What Are Head Gasket Sealants?

Positioned between the engine block and the cylinder head, the head gasket seals the cylinders, creates optimal compression, and avoids coolant and oil leaks. Your vehicle can't run without an effective head gasket, so you'll want to address a blown gasket quickly. Find out what head gasket sealants can do, and how to use the right one for your vehicle.

Suggested AutoZone Products

What Head Gasket Sealants Do

These sealants are designed to fix head gasket failures, but using a sealant isn’t the only way to address a failure. You can use a torque wrench to tighten the cylinder head bolts or change the head gasket altogether. Because the the head gasket is between the cylinder head and the engine block, replacing it can be complicated and require disassembling major engine components. Using a head gasket sealant is the easiest fix. This liquid stop leak is made to track down the source of a leak and fix it quickly so you can get back behind the wheel in less than an hour.

Signs of a Blown Head Gasket

  • A mayonnaise- or milk-like mixture in the oil: An off-white creamy appearance on the dipstick signals that the coolant has probably mixed with the oil. This can also be caused by a leaking intake manifold gasket. If the intake gasket is OK, consider changing the oil and replacing the head gasket(s) altogether
  • Unresponsive engine: One of the most common signs of a head gasket approaching failure is a slow or unresponsive engine
  • White smoke coming from the exhaust pipe: White smoke can show water from the coolant is leaking into the combustion chamber
  • Blue smoke coming from the exhaust pipe: Blue smoke often signals oil is leaking into the combustion chamber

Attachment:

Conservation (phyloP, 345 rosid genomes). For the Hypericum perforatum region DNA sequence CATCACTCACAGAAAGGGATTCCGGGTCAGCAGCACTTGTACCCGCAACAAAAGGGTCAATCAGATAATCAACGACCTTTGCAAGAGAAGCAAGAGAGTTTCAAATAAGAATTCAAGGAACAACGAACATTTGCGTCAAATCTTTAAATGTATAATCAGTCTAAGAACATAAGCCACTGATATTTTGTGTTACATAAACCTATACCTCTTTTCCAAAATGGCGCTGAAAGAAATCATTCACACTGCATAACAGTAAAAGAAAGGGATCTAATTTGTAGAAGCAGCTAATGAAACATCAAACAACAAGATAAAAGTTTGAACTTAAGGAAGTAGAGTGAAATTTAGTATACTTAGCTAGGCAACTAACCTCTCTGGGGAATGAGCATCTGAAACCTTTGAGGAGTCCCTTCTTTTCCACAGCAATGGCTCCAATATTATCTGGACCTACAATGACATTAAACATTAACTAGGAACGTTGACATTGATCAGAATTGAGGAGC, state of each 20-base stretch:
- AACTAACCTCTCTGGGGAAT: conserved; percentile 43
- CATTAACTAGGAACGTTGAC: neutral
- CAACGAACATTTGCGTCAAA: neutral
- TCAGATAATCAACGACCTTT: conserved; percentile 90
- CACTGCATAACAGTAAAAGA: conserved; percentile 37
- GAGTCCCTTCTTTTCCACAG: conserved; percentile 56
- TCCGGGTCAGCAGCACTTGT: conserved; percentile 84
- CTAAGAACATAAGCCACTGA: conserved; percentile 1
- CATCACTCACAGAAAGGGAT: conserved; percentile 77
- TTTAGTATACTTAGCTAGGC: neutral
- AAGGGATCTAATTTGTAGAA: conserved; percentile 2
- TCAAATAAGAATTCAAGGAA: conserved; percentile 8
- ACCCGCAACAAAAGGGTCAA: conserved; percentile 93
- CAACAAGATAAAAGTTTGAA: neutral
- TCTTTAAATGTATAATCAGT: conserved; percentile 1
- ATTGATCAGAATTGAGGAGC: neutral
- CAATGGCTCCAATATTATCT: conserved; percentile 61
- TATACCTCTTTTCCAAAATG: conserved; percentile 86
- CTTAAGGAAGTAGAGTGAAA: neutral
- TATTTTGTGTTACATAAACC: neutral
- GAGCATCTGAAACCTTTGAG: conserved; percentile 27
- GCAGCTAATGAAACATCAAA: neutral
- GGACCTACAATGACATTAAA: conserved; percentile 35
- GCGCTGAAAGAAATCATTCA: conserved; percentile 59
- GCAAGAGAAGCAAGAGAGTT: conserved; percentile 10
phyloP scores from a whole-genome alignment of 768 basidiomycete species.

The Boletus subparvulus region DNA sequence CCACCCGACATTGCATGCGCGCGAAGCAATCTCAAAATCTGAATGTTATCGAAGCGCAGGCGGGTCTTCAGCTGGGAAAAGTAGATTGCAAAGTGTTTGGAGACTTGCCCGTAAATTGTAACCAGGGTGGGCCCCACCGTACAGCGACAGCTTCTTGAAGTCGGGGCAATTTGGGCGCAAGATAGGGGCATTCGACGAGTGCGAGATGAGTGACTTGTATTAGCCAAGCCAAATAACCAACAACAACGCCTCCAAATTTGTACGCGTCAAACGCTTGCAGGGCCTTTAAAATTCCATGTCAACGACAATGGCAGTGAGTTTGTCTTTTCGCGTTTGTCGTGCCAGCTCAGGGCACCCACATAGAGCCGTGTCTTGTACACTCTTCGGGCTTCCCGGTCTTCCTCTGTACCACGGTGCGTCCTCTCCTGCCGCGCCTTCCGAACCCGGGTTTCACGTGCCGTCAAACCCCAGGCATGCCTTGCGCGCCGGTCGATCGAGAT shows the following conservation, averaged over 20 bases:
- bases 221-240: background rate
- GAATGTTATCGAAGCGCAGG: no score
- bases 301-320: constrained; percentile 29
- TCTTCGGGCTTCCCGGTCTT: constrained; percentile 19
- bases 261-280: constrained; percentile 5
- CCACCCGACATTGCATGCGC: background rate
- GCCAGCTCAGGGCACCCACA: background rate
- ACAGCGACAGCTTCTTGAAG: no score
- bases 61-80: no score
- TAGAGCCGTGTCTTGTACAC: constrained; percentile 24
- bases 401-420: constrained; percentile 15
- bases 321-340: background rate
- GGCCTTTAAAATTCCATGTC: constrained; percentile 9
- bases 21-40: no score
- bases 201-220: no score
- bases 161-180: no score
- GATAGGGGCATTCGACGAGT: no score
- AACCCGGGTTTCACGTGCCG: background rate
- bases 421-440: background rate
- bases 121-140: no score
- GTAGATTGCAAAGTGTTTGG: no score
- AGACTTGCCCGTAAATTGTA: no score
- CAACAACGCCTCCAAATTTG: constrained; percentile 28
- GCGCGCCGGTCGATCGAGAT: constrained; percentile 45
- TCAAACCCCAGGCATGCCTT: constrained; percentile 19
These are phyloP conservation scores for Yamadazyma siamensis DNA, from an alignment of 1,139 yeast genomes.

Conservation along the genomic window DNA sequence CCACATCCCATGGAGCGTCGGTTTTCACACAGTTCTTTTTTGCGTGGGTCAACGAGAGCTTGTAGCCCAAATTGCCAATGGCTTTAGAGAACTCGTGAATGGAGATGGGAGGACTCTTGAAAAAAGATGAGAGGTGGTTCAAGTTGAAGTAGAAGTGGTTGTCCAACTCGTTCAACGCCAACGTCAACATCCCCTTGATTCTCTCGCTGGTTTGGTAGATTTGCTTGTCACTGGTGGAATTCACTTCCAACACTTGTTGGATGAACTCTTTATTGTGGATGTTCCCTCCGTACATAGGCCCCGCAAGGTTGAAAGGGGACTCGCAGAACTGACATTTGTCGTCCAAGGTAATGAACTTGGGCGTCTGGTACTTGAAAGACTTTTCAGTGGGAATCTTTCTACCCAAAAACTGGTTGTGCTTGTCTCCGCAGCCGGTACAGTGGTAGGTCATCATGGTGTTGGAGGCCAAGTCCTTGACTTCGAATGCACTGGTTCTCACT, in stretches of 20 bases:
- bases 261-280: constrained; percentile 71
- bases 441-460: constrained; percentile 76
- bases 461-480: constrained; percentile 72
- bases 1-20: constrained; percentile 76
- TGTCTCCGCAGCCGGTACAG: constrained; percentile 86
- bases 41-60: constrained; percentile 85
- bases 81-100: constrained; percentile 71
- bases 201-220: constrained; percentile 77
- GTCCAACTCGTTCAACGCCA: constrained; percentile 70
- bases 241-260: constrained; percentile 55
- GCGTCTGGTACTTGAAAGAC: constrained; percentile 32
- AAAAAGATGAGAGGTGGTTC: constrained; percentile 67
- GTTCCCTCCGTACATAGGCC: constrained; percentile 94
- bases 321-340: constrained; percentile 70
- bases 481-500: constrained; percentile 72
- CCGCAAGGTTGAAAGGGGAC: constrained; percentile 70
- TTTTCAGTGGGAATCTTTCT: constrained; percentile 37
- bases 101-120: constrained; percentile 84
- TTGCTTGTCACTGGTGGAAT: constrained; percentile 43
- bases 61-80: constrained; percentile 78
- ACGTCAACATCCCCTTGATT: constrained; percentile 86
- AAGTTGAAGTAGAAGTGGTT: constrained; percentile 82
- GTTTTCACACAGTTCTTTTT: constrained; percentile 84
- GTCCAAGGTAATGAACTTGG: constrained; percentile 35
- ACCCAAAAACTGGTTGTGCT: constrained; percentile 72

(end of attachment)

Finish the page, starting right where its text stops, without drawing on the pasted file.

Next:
Using head gasket sealant is relatively easy. Always read the instructions on the bottle. You may see some variety, but most sealants follow similar steps.

How To Use Head Gasket Sealant

1. Mix the product

Shake the bottle to mix the sealant.

2. Flush the radiator

Use distilled water or a flushing agent until the draining fluid appears clear. This is especially important if the system is dirty, such as if coolant and oil have mixed.

3. Determine how much sealant you need

It will vary depending on the number of cylinders.

4. Prepare the radiator

Fill the radiator with water, but leave an appropriate amount of room for sealant.

5. Warm up the vehicle

Let the vehicle idle a few minutes and turn the heater on high to get the engine nice and warm.

6. Pour in the head gasket sealant

Add the sealant slowly and replace the radiator cap. (Note: Some vehicles do not have radiator caps. The fluid and sealant are added through the radiator over flow reservoir.) Let the vehicle idle for about 45 minutes while monitoring the temperature gauge and ensuring that the temperature stays within the normal range.

Keeping your vehicle’s head gasket intact and working properly is critical. If you think you’ve got a leak, stock up on head gasket sealant at AutoZone.

Advice, how-to guides, and car care information featured on and AutoZone Advice & How-To’s are presented as helpful resources for general maintenance and automotive repairs from a general perspective only and should be used at your own risk. Information is accurate and true to the best of AutoZone’s knowledge, however, there may be omissions, errors or mistakes.

Be sure to consult your owner’s manual, a repair guide, an AutoZoner at a store near you, or a licensed, professional mechanic for vehicle-specific repair information. Refer to the service manual for specific diagnostic, repair and tool information for your particular vehicle. Always chock your wheels prior to lifting a vehicle. Always disconnect the negative battery cable before servicing an electrical application on the vehicle to protect its electrical circuits in the event that a wire is accidentally pierced or grounded. Use caution when working with automotive batteries. Sulfuric acid is caustic and can burn clothing and skin or cause blindness. Always wear gloves and safety glasses and other personal protection equipment, and work in a well-ventilated area. Should electrolyte get on your body or clothing, neutralize it immediately with a solution of baking soda and water. Do not wear ties or loose clothing when working on your vehicle.

FREE Loan-A-Tool® program requires returnable deposit. Please note that the tool that you receive after placing an online order may be in a used but operable condition due to the nature of the Loan-A-Tool® program.

Related Posts